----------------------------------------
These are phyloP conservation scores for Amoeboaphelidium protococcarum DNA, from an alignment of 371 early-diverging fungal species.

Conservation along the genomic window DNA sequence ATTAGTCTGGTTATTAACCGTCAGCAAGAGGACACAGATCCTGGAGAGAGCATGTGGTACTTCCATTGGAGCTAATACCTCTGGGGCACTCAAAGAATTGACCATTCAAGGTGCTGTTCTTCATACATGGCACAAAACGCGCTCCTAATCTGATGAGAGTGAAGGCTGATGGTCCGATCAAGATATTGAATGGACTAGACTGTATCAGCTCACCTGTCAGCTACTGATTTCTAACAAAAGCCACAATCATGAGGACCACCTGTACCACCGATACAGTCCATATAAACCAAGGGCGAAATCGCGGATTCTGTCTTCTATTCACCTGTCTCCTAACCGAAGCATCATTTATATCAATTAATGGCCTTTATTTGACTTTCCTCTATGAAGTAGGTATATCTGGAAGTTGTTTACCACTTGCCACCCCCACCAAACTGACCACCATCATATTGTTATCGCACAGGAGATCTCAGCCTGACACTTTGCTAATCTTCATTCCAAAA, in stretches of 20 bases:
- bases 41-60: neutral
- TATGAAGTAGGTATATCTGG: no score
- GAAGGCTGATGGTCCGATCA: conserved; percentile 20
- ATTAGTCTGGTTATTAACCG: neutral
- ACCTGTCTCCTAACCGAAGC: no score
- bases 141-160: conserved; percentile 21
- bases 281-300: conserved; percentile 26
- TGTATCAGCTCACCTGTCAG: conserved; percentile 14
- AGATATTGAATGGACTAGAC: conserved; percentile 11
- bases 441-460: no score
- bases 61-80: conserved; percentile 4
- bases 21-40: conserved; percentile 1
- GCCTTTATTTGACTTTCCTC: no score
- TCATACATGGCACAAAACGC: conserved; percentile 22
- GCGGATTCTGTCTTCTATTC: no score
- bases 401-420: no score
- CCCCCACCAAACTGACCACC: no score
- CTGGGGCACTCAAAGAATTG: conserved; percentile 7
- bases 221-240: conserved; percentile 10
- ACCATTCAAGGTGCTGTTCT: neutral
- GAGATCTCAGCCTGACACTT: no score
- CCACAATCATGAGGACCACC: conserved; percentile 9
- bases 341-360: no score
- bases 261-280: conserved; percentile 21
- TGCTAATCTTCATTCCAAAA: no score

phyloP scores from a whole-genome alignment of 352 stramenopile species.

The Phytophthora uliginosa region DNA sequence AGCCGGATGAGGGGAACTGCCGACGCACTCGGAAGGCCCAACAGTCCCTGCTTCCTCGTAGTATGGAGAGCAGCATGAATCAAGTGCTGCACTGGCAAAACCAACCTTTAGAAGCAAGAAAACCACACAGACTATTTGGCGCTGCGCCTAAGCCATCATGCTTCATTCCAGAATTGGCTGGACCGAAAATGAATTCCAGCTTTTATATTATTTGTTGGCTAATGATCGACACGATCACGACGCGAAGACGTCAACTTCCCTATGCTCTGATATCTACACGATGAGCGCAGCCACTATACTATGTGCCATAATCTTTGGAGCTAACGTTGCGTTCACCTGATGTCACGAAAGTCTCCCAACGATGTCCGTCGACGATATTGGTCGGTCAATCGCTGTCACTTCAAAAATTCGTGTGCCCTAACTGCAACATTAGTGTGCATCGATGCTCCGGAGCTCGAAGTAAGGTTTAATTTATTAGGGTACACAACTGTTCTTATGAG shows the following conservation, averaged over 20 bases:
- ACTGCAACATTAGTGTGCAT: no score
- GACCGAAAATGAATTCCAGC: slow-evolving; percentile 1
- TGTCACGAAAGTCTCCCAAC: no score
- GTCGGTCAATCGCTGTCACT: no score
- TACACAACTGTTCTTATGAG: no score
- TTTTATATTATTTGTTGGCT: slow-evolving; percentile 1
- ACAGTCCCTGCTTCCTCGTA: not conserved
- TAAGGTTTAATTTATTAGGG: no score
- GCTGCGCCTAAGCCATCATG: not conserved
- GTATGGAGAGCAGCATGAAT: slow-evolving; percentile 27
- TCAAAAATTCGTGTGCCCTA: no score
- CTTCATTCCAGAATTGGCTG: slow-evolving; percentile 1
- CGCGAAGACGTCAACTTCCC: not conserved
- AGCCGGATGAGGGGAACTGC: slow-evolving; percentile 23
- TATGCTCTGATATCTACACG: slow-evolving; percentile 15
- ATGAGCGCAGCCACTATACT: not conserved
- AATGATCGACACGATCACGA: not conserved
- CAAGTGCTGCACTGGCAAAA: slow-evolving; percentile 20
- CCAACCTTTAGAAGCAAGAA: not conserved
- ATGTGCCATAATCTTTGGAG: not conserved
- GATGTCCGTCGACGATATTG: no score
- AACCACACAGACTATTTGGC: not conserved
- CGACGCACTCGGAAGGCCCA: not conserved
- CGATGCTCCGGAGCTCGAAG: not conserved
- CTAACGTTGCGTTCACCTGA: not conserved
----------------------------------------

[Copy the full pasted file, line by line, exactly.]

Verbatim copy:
These are phyloP conservation scores for Amoeboaphelidium protococcarum DNA, from an alignment of 371 early-diverging fungal species.

Conservation along the genomic window DNA sequence ATTAGTCTGGTTATTAACCGTCAGCAAGAGGACACAGATCCTGGAGAGAGCATGTGGTACTTCCATTGGAGCTAATACCTCTGGGGCACTCAAAGAATTGACCATTCAAGGTGCTGTTCTTCATACATGGCACAAAACGCGCTCCTAATCTGATGAGAGTGAAGGCTGATGGTCCGATCAAGATATTGAATGGACTAGACTGTATCAGCTCACCTGTCAGCTACTGATTTCTAACAAAAGCCACAATCATGAGGACCACCTGTACCACCGATACAGTCCATATAAACCAAGGGCGAAATCGCGGATTCTGTCTTCTATTCACCTGTCTCCTAACCGAAGCATCATTTATATCAATTAATGGCCTTTATTTGACTTTCCTCTATGAAGTAGGTATATCTGGAAGTTGTTTACCACTTGCCACCCCCACCAAACTGACCACCATCATATTGTTATCGCACAGGAGATCTCAGCCTGACACTTTGCTAATCTTCATTCCAAAA, in stretches of 20 bases:
- bases 41-60: neutral
- TATGAAGTAGGTATATCTGG: no score
- GAAGGCTGATGGTCCGATCA: conserved; percentile 20
- ATTAGTCTGGTTATTAACCG: neutral
- ACCTGTCTCCTAACCGAAGC: no score
- bases 141-160: conserved; percentile 21
- bases 281-300: conserved; percentile 26
- TGTATCAGCTCACCTGTCAG: conserved; percentile 14
- AGATATTGAATGGACTAGAC: conserved; percentile 11
- bases 441-460: no score
- bases 61-80: conserved; percentile 4
- bases 21-40: conserved; percentile 1
- GCCTTTATTTGACTTTCCTC: no score
- TCATACATGGCACAAAACGC: conserved; percentile 22
- GCGGATTCTGTCTTCTATTC: no score
- bases 401-420: no score
- CCCCCACCAAACTGACCACC: no score
- CTGGGGCACTCAAAGAATTG: conserved; percentile 7
- bases 221-240: conserved; percentile 10
- ACCATTCAAGGTGCTGTTCT: neutral
- GAGATCTCAGCCTGACACTT: no score
- CCACAATCATGAGGACCACC: conserved; percentile 9
- bases 341-360: no score
- bases 261-280: conserved; percentile 21
- TGCTAATCTTCATTCCAAAA: no score

phyloP scores from a whole-genome alignment of 352 stramenopile species.

The Phytophthora uliginosa region DNA sequence AGCCGGATGAGGGGAACTGCCGACGCACTCGGAAGGCCCAACAGTCCCTGCTTCCTCGTAGTATGGAGAGCAGCATGAATCAAGTGCTGCACTGGCAAAACCAACCTTTAGAAGCAAGAAAACCACACAGACTATTTGGCGCTGCGCCTAAGCCATCATGCTTCATTCCAGAATTGGCTGGACCGAAAATGAATTCCAGCTTTTATATTATTTGTTGGCTAATGATCGACACGATCACGACGCGAAGACGTCAACTTCCCTATGCTCTGATATCTACACGATGAGCGCAGCCACTATACTATGTGCCATAATCTTTGGAGCTAACGTTGCGTTCACCTGATGTCACGAAAGTCTCCCAACGATGTCCGTCGACGATATTGGTCGGTCAATCGCTGTCACTTCAAAAATTCGTGTGCCCTAACTGCAACATTAGTGTGCATCGATGCTCCGGAGCTCGAAGTAAGGTTTAATTTATTAGGGTACACAACTGTTCTTATGAG shows the following conservation, averaged over 20 bases:
- ACTGCAACATTAGTGTGCAT: no score
- GACCGAAAATGAATTCCAGC: slow-evolving; percentile 1
- TGTCACGAAAGTCTCCCAAC: no score
- GTCGGTCAATCGCTGTCACT: no score
- TACACAACTGTTCTTATGAG: no score
- TTTTATATTATTTGTTGGCT: slow-evolving; percentile 1
- ACAGTCCCTGCTTCCTCGTA: not conserved
- TAAGGTTTAATTTATTAGGG: no score
- GCTGCGCCTAAGCCATCATG: not conserved
- GTATGGAGAGCAGCATGAAT: slow-evolving; percentile 27
- TCAAAAATTCGTGTGCCCTA: no score
- CTTCATTCCAGAATTGGCTG: slow-evolving; percentile 1
- CGCGAAGACGTCAACTTCCC: not conserved
- AGCCGGATGAGGGGAACTGC: slow-evolving; percentile 23
- TATGCTCTGATATCTACACG: slow-evolving; percentile 15
- ATGAGCGCAGCCACTATACT: not conserved
- AATGATCGACACGATCACGA: not conserved
- CAAGTGCTGCACTGGCAAAA: slow-evolving; percentile 20
- CCAACCTTTAGAAGCAAGAA: not conserved
- ATGTGCCATAATCTTTGGAG: not conserved
- GATGTCCGTCGACGATATTG: no score
- AACCACACAGACTATTTGGC: not conserved
- CGACGCACTCGGAAGGCCCA: not conserved
- CGATGCTCCGGAGCTCGAAG: not conserved
- CTAACGTTGCGTTCACCTGA: not conserved